6 Reasons Why We Need 'Love, Simon'
Do today’s teens need Love, Simon? This was a question posed in a recent Time article. By the end of the article, the author seemed to conclude that they did not. The reasoning behind this was because “Kids like Simon, in 2018, already have a good shot of fitting in.”
Go on any social media site right now, and the answer to this same question is very different. There are countless tweets from members of the queer community of all ages talking about what having a movie like Love, Simon in the mainstream media has meant to them. There are stories of people talking about having come out because of the movie. So, other than the major fact that this is the first mainstream film with a gay lead character, just why is Love, Simon something not only today’s teens, but society in general, needs?
1. It helps to normalize being gay, or any orientation other than straight.
It doesn’t feel like a ‘gay’ love story, but rather just a YA romantic dramedy that happens to be about a teenager who’s gay. We see Simon going through the motions we’d see any other movie of its nature:
There’s getting up the courage to send the first email, and the constant checking of the phone to see if the person has responded yet or not. There’s the falling for each other over messages without knowing the true identity of the other (A Cinderella Story, anyone?).
There’s the thing that keeps them from just getting together. In most of Love, Simon’s straight counterparts, this reason typically is because they come from two different social circles, while here it’s because neither Simon nor Blue are out.
And then there’s the lead’s antagonist. Typically this would be another, usually more popular, guy who wants the girl or has made some sort of bet with the lead and does what he can to make sure he wins said bet. Here the antagonist doesn’t come in either of those forms, but rather in the awkward and unpopular Martin, who finds the emails sent between Simon and Blue, and blackmails Simon into helping him get with one of his friends, Abby.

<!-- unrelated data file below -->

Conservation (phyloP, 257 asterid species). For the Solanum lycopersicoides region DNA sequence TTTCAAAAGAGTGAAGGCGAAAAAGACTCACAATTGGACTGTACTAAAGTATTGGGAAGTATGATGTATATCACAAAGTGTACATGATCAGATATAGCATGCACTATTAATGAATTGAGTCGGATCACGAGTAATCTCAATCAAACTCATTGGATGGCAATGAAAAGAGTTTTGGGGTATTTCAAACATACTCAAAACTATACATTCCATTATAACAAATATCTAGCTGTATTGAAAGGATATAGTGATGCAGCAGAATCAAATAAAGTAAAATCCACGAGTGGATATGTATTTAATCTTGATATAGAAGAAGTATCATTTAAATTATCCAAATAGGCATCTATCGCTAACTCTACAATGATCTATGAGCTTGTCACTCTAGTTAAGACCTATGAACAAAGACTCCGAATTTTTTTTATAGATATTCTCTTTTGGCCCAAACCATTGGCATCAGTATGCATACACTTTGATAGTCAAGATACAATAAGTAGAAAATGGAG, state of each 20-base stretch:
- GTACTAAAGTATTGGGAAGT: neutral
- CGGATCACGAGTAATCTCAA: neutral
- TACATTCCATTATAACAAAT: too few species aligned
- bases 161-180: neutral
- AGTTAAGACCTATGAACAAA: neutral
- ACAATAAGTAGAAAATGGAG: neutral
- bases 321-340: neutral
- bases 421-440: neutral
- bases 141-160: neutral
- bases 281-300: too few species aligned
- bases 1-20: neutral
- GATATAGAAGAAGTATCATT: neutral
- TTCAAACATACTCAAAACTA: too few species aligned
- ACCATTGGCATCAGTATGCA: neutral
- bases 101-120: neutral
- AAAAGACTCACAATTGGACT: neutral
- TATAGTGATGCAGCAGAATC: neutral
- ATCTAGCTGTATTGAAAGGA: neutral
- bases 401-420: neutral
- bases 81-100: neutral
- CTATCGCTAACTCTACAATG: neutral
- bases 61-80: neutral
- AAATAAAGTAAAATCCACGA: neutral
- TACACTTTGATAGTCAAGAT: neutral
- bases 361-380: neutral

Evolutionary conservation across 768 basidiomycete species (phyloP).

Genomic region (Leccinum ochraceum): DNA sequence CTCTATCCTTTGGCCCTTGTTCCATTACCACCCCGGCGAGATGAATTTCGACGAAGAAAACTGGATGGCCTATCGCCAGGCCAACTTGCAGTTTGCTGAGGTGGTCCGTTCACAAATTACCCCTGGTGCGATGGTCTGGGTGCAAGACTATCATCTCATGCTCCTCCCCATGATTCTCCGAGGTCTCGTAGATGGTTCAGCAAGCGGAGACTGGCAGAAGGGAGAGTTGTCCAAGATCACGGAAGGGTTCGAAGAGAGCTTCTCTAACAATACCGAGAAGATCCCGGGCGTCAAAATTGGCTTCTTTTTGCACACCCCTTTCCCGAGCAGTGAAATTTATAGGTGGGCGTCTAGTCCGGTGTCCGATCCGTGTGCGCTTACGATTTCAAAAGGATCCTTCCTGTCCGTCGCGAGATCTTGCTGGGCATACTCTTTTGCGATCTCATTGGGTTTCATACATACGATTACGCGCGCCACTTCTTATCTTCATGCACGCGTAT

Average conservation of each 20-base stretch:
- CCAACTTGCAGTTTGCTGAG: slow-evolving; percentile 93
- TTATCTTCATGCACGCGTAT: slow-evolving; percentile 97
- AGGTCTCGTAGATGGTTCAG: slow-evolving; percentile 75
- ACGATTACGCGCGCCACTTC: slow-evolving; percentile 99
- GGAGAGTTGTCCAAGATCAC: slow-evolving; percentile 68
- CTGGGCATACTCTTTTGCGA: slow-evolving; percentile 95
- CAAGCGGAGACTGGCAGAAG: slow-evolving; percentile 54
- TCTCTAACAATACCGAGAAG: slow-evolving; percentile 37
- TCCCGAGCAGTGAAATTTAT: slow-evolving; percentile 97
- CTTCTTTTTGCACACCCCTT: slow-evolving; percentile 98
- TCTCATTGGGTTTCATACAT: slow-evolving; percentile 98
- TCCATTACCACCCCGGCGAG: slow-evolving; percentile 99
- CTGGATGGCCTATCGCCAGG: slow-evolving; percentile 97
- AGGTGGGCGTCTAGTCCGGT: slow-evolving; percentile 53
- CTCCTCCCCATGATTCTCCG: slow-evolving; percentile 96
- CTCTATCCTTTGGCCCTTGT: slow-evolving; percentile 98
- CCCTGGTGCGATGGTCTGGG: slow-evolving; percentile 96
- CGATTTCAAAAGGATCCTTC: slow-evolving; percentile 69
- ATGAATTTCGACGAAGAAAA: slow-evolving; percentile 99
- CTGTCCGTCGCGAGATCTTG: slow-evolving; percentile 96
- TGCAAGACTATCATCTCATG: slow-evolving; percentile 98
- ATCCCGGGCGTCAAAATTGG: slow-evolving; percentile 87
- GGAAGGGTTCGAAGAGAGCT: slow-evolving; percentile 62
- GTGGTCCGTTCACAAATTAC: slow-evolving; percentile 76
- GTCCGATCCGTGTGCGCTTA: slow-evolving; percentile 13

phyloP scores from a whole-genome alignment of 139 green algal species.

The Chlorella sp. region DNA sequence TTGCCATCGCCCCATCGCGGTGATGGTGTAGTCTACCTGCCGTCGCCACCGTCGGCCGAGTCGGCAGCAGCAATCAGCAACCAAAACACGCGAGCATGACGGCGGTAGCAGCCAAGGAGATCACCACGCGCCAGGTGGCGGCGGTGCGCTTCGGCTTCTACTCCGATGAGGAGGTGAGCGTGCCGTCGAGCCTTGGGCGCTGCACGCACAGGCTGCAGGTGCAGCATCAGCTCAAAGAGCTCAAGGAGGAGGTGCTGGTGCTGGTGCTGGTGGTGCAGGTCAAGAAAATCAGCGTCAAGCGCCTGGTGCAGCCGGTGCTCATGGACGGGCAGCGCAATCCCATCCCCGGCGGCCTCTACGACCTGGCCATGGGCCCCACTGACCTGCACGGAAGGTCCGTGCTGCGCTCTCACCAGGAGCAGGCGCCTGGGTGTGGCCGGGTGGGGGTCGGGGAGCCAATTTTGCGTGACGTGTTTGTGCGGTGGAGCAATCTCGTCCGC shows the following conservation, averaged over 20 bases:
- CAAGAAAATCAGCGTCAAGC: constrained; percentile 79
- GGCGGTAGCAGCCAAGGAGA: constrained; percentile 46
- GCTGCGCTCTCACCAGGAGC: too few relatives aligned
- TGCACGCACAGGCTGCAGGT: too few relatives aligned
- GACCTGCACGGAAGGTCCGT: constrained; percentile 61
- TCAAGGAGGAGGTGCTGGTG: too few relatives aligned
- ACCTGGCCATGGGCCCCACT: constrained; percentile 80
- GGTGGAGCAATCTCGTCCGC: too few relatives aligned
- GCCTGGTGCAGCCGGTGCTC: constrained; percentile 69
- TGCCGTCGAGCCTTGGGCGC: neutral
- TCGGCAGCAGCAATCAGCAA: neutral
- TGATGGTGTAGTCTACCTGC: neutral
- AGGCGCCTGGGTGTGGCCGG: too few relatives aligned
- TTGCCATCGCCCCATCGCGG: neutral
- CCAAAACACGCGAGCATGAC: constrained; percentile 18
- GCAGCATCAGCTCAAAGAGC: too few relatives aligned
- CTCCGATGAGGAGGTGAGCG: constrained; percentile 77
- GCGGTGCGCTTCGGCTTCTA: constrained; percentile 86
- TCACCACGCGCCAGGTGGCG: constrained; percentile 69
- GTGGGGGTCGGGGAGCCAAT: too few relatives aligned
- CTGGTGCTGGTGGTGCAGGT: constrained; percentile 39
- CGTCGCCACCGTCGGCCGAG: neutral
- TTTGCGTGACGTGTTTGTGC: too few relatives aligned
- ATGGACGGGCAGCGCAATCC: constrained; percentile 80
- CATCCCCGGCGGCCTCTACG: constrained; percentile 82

2. The movie shows us that gay doesn’t look a certain way.
Simon, our lead, dresses in jeans, a hoodie, and often a jean jacket. He’s in theatre, but isn’t the flamboyant stereotype usually associated with high school guys in theatre, and neither is anyone else in the theatre production for that matter. He listens to The Kinks and Elliott Smith. If you passed Simon on the street, your first thought wouldn’t be that he’s gay, but it doesn’t make him any less so. We then have Ethan, who is pretty much the complete opposite of Simon. He’s a black teen, wears button ups and sweater vests, and is openly and proudly out from the moment we first see him.
Lastly, there’s Blue. From the emails, we learn that Blue is Jewish, watches Game of Thrones, and loves the Halloween oreos. I won’t reveal Blue’s true identity, but even the three potential guys we see Simon think might be Blue over the course of the film are different. There’s Bram, another black teen, who plays on the soccer team and throws a Halloween party; Lyle, who works at the Waffle House and used to have biology with Simon; and Cal, who plays the piano for the school’s production of Cabaret. Love, Simon reminds us that gay comes in all races, interests, and wardrobes.
3. It shows us that not every coming out experience is the same.